Consider the events of last week in our nation’s capital and the immediate aftermath. Without question, it was illegal and wrong for crowds to force their way into the Capitol Building. This was a sinful act. What is more, if the desire of the protestors was to have some public debate about election questions, their actions were profoundly counterproductive. In response, we saw swift, universal, and unequivocal public condemnation rushing from both ends of the political spectrum, from corporations, and from many church leaders—not to mention the outcry of individuals on social media, etc.
Here is my question: why has the response differed so significantly from the violence and destruction our nation witnessed over the summer and into the fall?
The answer, in my opinion, is something I have begun referring to as the danger of weaponized intersectionality. Intersectionality proper is one of the applicatory thrusts of modern critical theory. Simply stated, if someone happens to belong to multiple intersecting ‘oppressed’ groups, that person is granted greater "experiential authority" or moral truth. In the critical theory mindset, this means the weight of truth becomes relative to and dependent upon someone’s identity and experience. This results in greater moral weight being awarded to the words of those who are ‘oppressed’ as opposed to those who are ‘oppressors’. This is a twisted, unbiblical, postmodern epistemology (theory of knowledge).
Now, epistemology is never static because it drives ethics. In other words, people act the way they act (ethics) because they think the way they think (epistemology). What is the ethical thrust of an intersectional epistemology? In its worst forms, we get the dangers of weaponized intersectionality. If greater moral weight is granted to the words of the ‘oppressed’, then it follows that their actions will receive wider moral latitude than if the same or similar actions are carried out by ‘oppressors’.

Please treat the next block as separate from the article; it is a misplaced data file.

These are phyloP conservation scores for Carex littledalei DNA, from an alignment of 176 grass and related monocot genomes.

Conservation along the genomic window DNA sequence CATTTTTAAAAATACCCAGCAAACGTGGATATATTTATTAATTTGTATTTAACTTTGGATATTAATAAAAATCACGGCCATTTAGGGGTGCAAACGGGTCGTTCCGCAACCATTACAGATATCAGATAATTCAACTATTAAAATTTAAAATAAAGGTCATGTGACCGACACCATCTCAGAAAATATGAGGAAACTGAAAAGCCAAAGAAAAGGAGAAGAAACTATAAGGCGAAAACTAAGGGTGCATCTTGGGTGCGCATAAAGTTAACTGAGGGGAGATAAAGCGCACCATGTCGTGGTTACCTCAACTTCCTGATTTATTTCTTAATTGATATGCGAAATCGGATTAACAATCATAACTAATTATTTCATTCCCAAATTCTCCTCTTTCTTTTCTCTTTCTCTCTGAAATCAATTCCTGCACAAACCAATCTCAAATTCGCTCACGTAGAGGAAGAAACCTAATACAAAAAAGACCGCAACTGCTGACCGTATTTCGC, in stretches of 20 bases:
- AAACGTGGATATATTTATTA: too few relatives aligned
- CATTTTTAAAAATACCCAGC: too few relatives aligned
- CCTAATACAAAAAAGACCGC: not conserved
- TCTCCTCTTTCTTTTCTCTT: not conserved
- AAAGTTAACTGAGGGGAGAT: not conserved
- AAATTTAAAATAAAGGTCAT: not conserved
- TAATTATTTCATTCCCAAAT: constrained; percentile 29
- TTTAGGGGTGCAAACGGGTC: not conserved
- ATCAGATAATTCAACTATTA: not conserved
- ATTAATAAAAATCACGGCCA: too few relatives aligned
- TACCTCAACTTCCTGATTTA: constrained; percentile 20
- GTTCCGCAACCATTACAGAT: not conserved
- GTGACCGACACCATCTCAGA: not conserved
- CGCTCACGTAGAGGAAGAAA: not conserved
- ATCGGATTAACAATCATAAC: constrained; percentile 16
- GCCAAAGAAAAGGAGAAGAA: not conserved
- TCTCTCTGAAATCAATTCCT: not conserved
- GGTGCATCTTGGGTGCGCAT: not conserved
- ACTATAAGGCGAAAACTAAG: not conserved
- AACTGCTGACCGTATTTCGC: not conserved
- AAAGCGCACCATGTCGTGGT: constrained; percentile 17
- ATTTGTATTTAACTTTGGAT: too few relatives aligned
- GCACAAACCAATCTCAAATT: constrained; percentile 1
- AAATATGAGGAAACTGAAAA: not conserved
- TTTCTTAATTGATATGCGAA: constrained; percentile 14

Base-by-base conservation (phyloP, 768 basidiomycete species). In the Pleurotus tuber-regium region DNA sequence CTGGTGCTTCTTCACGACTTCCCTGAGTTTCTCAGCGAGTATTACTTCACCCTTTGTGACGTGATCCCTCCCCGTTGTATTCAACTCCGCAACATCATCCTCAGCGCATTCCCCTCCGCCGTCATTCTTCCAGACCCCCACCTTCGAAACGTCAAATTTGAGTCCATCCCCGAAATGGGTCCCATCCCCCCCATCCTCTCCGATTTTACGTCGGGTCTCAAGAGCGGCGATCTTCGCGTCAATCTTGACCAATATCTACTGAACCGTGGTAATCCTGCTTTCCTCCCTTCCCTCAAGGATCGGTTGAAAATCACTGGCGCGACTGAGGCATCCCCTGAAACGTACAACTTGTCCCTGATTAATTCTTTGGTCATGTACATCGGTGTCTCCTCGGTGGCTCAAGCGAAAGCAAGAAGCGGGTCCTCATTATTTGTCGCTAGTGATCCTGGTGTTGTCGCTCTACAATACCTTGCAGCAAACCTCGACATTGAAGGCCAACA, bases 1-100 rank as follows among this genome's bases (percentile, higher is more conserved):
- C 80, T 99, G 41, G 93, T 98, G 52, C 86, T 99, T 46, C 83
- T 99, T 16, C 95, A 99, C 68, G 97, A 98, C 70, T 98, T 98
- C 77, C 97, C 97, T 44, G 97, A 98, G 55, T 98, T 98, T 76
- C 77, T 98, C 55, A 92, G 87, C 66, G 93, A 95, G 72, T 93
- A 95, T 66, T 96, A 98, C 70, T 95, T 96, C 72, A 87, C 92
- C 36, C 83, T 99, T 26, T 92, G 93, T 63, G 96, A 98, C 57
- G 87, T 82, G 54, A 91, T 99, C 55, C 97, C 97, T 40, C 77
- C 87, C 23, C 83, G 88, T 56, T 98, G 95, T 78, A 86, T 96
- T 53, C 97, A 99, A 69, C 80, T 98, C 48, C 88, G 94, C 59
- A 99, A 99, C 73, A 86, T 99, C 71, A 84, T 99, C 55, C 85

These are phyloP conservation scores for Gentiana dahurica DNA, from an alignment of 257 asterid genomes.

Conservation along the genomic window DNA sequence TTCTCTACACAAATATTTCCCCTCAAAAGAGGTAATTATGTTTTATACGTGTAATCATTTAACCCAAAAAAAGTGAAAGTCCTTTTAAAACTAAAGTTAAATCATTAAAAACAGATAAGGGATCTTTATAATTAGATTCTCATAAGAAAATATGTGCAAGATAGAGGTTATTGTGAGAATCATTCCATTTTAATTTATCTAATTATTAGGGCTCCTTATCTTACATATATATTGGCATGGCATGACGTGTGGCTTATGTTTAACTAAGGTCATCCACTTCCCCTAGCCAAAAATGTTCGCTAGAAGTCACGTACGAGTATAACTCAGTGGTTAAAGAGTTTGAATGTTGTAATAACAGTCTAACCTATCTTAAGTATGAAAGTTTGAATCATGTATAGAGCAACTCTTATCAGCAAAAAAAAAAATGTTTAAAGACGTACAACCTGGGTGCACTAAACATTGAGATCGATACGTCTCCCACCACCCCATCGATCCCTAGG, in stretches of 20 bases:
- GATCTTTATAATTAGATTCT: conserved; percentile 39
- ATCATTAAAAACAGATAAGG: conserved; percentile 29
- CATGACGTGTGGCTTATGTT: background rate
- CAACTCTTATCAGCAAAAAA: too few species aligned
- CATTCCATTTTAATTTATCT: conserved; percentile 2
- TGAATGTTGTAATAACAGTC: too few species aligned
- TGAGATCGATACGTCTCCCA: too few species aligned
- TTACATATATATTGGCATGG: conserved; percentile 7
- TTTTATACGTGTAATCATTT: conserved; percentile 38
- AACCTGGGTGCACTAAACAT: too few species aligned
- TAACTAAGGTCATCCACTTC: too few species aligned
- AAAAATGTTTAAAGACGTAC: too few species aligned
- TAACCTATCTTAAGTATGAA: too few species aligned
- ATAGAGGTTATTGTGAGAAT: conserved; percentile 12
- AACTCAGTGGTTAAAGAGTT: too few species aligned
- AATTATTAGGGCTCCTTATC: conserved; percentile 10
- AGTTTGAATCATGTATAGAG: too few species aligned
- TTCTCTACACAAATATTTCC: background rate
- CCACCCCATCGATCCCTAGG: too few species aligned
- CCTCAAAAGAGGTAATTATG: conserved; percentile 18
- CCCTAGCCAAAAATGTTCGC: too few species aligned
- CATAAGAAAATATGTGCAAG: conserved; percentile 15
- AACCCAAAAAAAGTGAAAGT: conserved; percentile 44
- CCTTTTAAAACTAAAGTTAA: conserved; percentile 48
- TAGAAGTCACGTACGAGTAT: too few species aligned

I am deeply concerned that the united and unqualified condemnation of these actions and the resultant cancelation purge demonstrates the dark side of weaponized intersectionality. Burn streets and cities in the name of justice?Marching for equity. Illegally and violently break into the Capitol? Insurrection.
This is why I recently preached a sermon about Satan, deceit, and the great war between the Church and the World. I made one application by very simply explaining critical theory and intersectionality, assigning it to a category of deceit common in our day. Satan seeks to mislead, divide, foment discord, and destroy life. He would have all of us call good evil, and evil good, a sin that is a reproach to any people (Proverbs 14:34; Isaiah 5:20). These godless, secularist categories being foisted upon the minds of our citizenry, especially in our colleges and universities, and astonishingly in evangelical churches, can only bring bad fruit. Indeed, it already has.